More than 27 years after he was officially declared dead Elvis Presley is poised to make history by claiming the 1,000th British chart No 1.
Since his death in August 1977 Elvis has been sighted in any number of unlikely places, ranging from burger bars and supermarkets to funeral parlours and sheepdog trials.
He has been a priest, a policeman and a lorry driver. One fan even claimed to have spotted him returning a Dyson cleaner to the John Lewis department store in Welwyn Garden City.
Record company executives are now, however, plotting to resurrect him in the incarnation that won him fame, fortune and iconic status — as a pop star.
Sony BMG hopes that by releasing all of Elvis’s previous chart-toppers he will be able to claim the coveted 1,000th number-one slot early in the new year.
Band Aid 20 became the 997th No 1 with Do They Know It’s Christmas? and it has led the singles chart for four weeks.
The X Factor winner Steve Brookstein has been tipped as the 998th with his single Against All Odds, which has sold 40,000 copies so far, taking the No 2 position and with Band Aid sales expected to slow now Christmas is past.
Elvis’s 18 previous No 1s are being re-released over 17 consecutive weeks from January 3 to April 25, starting with All Shook Up and ending with A Little Less Conversation.
Strict chart rules mean All Shook Up is ineligible because it will come in a collectors’ box, so Jailhouse Rock will be released on the same day. The record label has described the attempt at claiming the 1,000th No 1 for Elvis as “the most ambitious singles release campaign in the history of the UK record industry”. Gennaro Castaldo, an HMV spokesman, said: “With Band Aid 20 currently occupying the top spot, it’s difficult to predict precisely when the 1,000th No 1 will occur. However, there’s a possibility that it could fall to Elvis, which would be a fantastic and truly fitting way to celebrate the landmark.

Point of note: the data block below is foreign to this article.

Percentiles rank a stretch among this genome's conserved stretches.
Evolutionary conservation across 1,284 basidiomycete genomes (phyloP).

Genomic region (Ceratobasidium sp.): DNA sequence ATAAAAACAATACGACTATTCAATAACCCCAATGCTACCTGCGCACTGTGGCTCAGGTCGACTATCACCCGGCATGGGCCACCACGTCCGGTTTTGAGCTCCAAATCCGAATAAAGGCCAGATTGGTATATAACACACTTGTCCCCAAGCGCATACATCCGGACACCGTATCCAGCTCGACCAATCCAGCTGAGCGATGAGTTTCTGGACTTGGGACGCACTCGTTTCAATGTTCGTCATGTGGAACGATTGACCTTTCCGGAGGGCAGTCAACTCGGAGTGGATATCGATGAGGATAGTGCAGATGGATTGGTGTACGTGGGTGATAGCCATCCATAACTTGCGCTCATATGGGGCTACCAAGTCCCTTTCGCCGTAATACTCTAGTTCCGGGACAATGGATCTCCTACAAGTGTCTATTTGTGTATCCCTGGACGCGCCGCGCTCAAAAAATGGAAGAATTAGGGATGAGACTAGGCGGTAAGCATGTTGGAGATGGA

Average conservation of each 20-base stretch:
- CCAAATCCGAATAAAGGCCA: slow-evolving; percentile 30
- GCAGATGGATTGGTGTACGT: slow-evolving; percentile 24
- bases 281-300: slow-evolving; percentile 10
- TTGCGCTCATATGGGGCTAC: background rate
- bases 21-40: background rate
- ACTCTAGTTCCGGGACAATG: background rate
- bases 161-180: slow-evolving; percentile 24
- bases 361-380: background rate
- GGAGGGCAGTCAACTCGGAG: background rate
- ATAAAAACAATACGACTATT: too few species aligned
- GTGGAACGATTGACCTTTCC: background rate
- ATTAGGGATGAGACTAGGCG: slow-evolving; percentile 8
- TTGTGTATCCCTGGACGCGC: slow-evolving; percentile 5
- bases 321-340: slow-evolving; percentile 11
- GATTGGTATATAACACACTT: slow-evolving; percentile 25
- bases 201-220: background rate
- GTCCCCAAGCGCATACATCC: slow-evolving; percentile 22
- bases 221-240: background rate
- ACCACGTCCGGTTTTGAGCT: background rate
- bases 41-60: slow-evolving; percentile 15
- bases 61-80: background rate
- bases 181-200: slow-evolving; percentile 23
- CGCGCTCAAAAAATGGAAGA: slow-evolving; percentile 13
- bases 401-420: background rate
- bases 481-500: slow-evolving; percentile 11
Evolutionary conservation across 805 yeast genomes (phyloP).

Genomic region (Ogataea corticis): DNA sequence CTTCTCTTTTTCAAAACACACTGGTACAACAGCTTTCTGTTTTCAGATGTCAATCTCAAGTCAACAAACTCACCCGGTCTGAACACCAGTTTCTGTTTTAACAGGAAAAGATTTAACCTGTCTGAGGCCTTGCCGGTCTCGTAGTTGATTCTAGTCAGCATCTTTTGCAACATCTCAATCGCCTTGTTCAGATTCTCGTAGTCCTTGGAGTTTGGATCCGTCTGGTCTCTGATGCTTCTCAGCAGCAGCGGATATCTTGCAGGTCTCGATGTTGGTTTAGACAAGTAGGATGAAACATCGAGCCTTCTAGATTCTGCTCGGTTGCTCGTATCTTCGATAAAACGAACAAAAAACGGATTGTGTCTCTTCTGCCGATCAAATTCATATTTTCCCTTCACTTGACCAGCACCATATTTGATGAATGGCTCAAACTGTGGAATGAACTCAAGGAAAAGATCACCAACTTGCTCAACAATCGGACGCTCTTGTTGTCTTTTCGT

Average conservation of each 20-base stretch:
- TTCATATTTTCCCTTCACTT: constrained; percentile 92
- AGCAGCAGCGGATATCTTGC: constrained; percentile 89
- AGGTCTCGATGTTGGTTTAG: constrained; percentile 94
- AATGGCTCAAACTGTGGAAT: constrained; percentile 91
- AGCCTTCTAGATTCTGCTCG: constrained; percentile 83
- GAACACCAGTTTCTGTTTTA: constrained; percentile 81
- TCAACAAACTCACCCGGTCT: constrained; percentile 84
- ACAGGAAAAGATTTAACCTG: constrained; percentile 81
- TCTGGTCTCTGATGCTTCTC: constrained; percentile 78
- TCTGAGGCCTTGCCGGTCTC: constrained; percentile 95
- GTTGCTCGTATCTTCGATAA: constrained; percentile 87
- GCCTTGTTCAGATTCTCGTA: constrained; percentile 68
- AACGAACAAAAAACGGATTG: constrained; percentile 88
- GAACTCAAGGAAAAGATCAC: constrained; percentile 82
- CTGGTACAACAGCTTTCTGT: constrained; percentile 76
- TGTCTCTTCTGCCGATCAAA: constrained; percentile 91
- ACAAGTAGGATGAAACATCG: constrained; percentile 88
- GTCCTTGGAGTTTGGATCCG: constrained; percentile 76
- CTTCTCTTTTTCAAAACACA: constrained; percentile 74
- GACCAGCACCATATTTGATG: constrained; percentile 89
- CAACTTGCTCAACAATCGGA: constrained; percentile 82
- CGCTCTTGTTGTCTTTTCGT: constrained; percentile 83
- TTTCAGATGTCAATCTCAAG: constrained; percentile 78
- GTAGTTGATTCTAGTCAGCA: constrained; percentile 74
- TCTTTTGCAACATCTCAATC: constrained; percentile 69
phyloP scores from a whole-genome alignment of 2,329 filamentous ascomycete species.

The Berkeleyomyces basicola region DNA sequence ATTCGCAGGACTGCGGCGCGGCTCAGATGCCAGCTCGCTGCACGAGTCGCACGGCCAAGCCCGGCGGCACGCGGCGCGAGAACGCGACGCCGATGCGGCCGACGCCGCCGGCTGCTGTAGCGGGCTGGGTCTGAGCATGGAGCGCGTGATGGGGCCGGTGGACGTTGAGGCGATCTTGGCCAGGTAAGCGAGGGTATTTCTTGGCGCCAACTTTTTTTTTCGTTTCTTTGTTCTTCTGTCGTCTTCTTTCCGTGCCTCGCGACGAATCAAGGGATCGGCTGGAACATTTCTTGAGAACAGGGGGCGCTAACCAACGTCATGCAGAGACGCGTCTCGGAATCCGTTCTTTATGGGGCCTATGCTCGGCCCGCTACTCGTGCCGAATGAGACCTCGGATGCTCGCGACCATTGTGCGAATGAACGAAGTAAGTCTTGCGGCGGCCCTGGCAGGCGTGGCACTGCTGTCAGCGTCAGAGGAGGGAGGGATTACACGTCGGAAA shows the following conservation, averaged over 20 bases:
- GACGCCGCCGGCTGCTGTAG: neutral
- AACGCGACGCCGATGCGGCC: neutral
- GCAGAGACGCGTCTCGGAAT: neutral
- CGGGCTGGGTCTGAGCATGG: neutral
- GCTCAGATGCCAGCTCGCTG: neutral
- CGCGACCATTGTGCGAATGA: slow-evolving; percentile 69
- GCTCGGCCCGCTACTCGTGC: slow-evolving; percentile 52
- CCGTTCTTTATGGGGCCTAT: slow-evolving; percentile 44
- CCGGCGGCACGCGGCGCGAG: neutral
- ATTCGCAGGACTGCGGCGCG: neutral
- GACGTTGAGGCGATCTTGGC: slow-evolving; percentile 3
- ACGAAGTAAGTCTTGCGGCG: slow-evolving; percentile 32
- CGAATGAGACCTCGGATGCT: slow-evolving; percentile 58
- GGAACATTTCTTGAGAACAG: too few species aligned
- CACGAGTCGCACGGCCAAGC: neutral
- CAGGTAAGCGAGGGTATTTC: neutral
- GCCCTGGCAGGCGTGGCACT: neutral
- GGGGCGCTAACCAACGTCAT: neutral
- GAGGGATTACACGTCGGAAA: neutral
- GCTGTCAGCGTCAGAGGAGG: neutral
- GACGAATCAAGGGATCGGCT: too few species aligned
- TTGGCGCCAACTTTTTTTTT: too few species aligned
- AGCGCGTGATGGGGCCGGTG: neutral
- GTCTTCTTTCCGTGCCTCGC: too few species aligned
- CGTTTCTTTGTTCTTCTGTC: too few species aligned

“Sales of singles around this time of year tend to be at their lowest. So if Elvis fans are out in force to buy his reissued No 1s, there’s every chance this could happen.” The 1,000th No 1 will be one of the last based on sales of singles in the shops alone. In the next few months the chart will be changed to incorporate internet downloads.
Hits for a King:
1 All Shook Up (June 14, 1957)
2 Jailhouse Rock (Jan 24, 1958)
3 One Night/I Got Stung (Jan 23, 1959)
4 A Fool Such As I/I Need Your Love Tonight (April 24, 1959)
5 It’s Now Or Never (Nov 3, 1960)
6 Are You Lonesome Tonight (Jan 19, 1961)
7 Wooden Heart (Mar 9, 1961)
8 Surrender (May 25, 1961)
9 (Marie’s The Name) His Latest Flame (Nov 2, 1961)
10 Rock-A-Hula Baby/Can’t Help Falling In Love (Feb 1, 1962)
11 Good Luck Charm (May 10, 1962)
12 She’s Not You (Aug 30, 1962)
13 Return To Sender (Nov 29, 1962)
14 (You’re The) Devil In Disguise (July 4, 1963)
15 Crying In The Chapel (May 27, 1965)
16 The Wonder Of You (July 11, 1970)
17 Way Down (Aug 13, 1977)
18 A Little Less Conversation (June 22, 2002)
... and other chart toppers:
The first No 1: Here In My Heart Al Martino (1952)
No 100: Do You Mind Anthony Newley (1960)
No 200: Help! The Beatles (1965)
No 300: Knock Three Times Dawn (1971)
No 400: Don’t Cry For Me Argentina by Julie Covington (1977)
No 500: A Little Peace Nicole (1982)
No 600: China In Your Hands T’Pau (1987)
No 700: Twist and Shout Chaka Demus and Pliers (1993)
No 800: Bootie Call All Saints (1998)
No 900: Lady Marmalade Christina Aguilera, Lil’ Kim, Mya and Pink (2001)
Source: Google / Updated: Dec 28, 2004